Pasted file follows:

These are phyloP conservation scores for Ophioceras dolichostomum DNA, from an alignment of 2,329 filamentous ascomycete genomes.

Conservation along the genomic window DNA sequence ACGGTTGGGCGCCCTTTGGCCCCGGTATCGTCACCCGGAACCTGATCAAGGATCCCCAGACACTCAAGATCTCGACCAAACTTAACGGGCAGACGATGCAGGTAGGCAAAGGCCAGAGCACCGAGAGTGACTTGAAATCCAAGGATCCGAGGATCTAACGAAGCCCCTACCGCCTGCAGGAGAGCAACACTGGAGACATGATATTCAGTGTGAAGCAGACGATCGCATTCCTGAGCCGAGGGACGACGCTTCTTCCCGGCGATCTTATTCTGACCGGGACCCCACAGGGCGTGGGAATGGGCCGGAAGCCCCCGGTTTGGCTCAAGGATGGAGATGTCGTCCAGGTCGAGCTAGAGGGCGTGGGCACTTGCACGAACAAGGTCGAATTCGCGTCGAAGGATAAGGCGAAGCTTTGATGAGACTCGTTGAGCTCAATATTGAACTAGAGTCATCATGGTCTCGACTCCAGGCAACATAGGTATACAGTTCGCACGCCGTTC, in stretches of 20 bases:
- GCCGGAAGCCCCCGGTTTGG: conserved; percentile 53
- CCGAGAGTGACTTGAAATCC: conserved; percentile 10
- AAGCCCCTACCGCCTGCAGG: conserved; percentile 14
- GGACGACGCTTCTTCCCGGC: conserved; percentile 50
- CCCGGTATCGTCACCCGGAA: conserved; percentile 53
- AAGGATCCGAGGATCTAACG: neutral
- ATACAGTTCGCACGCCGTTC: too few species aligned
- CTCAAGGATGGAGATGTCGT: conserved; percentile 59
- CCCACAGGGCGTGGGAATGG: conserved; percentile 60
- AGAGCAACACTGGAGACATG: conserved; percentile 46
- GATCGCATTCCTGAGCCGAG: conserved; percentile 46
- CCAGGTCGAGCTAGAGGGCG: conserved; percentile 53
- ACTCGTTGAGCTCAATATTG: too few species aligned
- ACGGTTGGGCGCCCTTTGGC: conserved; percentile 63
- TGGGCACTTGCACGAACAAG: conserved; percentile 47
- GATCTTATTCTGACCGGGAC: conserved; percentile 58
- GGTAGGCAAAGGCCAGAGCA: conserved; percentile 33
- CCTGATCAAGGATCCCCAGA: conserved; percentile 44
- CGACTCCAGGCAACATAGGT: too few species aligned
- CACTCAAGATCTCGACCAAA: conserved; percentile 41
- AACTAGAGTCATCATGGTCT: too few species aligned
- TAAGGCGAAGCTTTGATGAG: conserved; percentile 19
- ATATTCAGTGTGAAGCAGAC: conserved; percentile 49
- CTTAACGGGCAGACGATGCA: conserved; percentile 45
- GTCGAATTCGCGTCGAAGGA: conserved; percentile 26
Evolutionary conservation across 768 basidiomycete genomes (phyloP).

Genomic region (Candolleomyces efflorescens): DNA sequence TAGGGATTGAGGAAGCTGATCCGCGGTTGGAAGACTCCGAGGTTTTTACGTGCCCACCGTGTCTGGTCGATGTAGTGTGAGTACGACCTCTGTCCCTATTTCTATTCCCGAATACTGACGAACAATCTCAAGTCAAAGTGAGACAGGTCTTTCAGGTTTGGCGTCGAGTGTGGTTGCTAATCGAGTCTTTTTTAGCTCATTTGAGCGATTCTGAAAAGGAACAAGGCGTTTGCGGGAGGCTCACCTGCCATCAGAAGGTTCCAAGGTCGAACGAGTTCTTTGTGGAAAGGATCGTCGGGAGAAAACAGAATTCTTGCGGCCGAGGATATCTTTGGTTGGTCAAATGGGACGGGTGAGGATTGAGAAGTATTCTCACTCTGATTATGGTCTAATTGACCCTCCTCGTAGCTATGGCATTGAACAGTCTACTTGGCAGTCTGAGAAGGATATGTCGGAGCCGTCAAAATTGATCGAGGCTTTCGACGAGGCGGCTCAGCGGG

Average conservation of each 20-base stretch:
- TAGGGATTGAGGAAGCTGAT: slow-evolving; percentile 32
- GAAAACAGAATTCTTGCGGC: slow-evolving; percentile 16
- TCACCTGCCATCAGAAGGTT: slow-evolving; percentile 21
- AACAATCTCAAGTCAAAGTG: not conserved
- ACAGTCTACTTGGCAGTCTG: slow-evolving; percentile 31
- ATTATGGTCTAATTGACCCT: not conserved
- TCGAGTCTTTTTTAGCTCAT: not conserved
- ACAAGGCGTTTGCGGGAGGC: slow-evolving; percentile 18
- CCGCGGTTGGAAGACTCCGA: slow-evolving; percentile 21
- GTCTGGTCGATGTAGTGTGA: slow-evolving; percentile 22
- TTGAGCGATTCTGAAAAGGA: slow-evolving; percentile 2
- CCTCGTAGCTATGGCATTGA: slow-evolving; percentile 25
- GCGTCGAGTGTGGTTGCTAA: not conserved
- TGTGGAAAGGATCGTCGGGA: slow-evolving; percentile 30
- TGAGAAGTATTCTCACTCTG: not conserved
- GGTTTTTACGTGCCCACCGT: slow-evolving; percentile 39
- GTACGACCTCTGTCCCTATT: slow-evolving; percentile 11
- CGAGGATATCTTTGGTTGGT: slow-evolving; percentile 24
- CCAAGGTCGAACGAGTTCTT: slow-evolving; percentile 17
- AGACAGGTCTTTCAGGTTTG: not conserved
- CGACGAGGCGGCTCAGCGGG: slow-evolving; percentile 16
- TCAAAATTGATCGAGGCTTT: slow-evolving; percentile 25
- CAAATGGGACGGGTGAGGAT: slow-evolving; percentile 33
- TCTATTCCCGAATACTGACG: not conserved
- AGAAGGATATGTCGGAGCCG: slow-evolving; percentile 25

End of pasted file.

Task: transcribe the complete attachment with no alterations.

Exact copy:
These are phyloP conservation scores for Ophioceras dolichostomum DNA, from an alignment of 2,329 filamentous ascomycete genomes.

Conservation along the genomic window DNA sequence ACGGTTGGGCGCCCTTTGGCCCCGGTATCGTCACCCGGAACCTGATCAAGGATCCCCAGACACTCAAGATCTCGACCAAACTTAACGGGCAGACGATGCAGGTAGGCAAAGGCCAGAGCACCGAGAGTGACTTGAAATCCAAGGATCCGAGGATCTAACGAAGCCCCTACCGCCTGCAGGAGAGCAACACTGGAGACATGATATTCAGTGTGAAGCAGACGATCGCATTCCTGAGCCGAGGGACGACGCTTCTTCCCGGCGATCTTATTCTGACCGGGACCCCACAGGGCGTGGGAATGGGCCGGAAGCCCCCGGTTTGGCTCAAGGATGGAGATGTCGTCCAGGTCGAGCTAGAGGGCGTGGGCACTTGCACGAACAAGGTCGAATTCGCGTCGAAGGATAAGGCGAAGCTTTGATGAGACTCGTTGAGCTCAATATTGAACTAGAGTCATCATGGTCTCGACTCCAGGCAACATAGGTATACAGTTCGCACGCCGTTC, in stretches of 20 bases:
- GCCGGAAGCCCCCGGTTTGG: conserved; percentile 53
- CCGAGAGTGACTTGAAATCC: conserved; percentile 10
- AAGCCCCTACCGCCTGCAGG: conserved; percentile 14
- GGACGACGCTTCTTCCCGGC: conserved; percentile 50
- CCCGGTATCGTCACCCGGAA: conserved; percentile 53
- AAGGATCCGAGGATCTAACG: neutral
- ATACAGTTCGCACGCCGTTC: too few species aligned
- CTCAAGGATGGAGATGTCGT: conserved; percentile 59
- CCCACAGGGCGTGGGAATGG: conserved; percentile 60
- AGAGCAACACTGGAGACATG: conserved; percentile 46
- GATCGCATTCCTGAGCCGAG: conserved; percentile 46
- CCAGGTCGAGCTAGAGGGCG: conserved; percentile 53
- ACTCGTTGAGCTCAATATTG: too few species aligned
- ACGGTTGGGCGCCCTTTGGC: conserved; percentile 63
- TGGGCACTTGCACGAACAAG: conserved; percentile 47
- GATCTTATTCTGACCGGGAC: conserved; percentile 58
- GGTAGGCAAAGGCCAGAGCA: conserved; percentile 33
- CCTGATCAAGGATCCCCAGA: conserved; percentile 44
- CGACTCCAGGCAACATAGGT: too few species aligned
- CACTCAAGATCTCGACCAAA: conserved; percentile 41
- AACTAGAGTCATCATGGTCT: too few species aligned
- TAAGGCGAAGCTTTGATGAG: conserved; percentile 19
- ATATTCAGTGTGAAGCAGAC: conserved; percentile 49
- CTTAACGGGCAGACGATGCA: conserved; percentile 45
- GTCGAATTCGCGTCGAAGGA: conserved; percentile 26
Evolutionary conservation across 768 basidiomycete genomes (phyloP).

Genomic region (Candolleomyces efflorescens): DNA sequence TAGGGATTGAGGAAGCTGATCCGCGGTTGGAAGACTCCGAGGTTTTTACGTGCCCACCGTGTCTGGTCGATGTAGTGTGAGTACGACCTCTGTCCCTATTTCTATTCCCGAATACTGACGAACAATCTCAAGTCAAAGTGAGACAGGTCTTTCAGGTTTGGCGTCGAGTGTGGTTGCTAATCGAGTCTTTTTTAGCTCATTTGAGCGATTCTGAAAAGGAACAAGGCGTTTGCGGGAGGCTCACCTGCCATCAGAAGGTTCCAAGGTCGAACGAGTTCTTTGTGGAAAGGATCGTCGGGAGAAAACAGAATTCTTGCGGCCGAGGATATCTTTGGTTGGTCAAATGGGACGGGTGAGGATTGAGAAGTATTCTCACTCTGATTATGGTCTAATTGACCCTCCTCGTAGCTATGGCATTGAACAGTCTACTTGGCAGTCTGAGAAGGATATGTCGGAGCCGTCAAAATTGATCGAGGCTTTCGACGAGGCGGCTCAGCGGG

Average conservation of each 20-base stretch:
- TAGGGATTGAGGAAGCTGAT: slow-evolving; percentile 32
- GAAAACAGAATTCTTGCGGC: slow-evolving; percentile 16
- TCACCTGCCATCAGAAGGTT: slow-evolving; percentile 21
- AACAATCTCAAGTCAAAGTG: not conserved
- ACAGTCTACTTGGCAGTCTG: slow-evolving; percentile 31
- ATTATGGTCTAATTGACCCT: not conserved
- TCGAGTCTTTTTTAGCTCAT: not conserved
- ACAAGGCGTTTGCGGGAGGC: slow-evolving; percentile 18
- CCGCGGTTGGAAGACTCCGA: slow-evolving; percentile 21
- GTCTGGTCGATGTAGTGTGA: slow-evolving; percentile 22
- TTGAGCGATTCTGAAAAGGA: slow-evolving; percentile 2
- CCTCGTAGCTATGGCATTGA: slow-evolving; percentile 25
- GCGTCGAGTGTGGTTGCTAA: not conserved
- TGTGGAAAGGATCGTCGGGA: slow-evolving; percentile 30
- TGAGAAGTATTCTCACTCTG: not conserved
- GGTTTTTACGTGCCCACCGT: slow-evolving; percentile 39
- GTACGACCTCTGTCCCTATT: slow-evolving; percentile 11
- CGAGGATATCTTTGGTTGGT: slow-evolving; percentile 24
- CCAAGGTCGAACGAGTTCTT: slow-evolving; percentile 17
- AGACAGGTCTTTCAGGTTTG: not conserved
- CGACGAGGCGGCTCAGCGGG: slow-evolving; percentile 16
- TCAAAATTGATCGAGGCTTT: slow-evolving; percentile 25
- CAAATGGGACGGGTGAGGAT: slow-evolving; percentile 33
- TCTATTCCCGAATACTGACG: not conserved
- AGAAGGATATGTCGGAGCCG: slow-evolving; percentile 25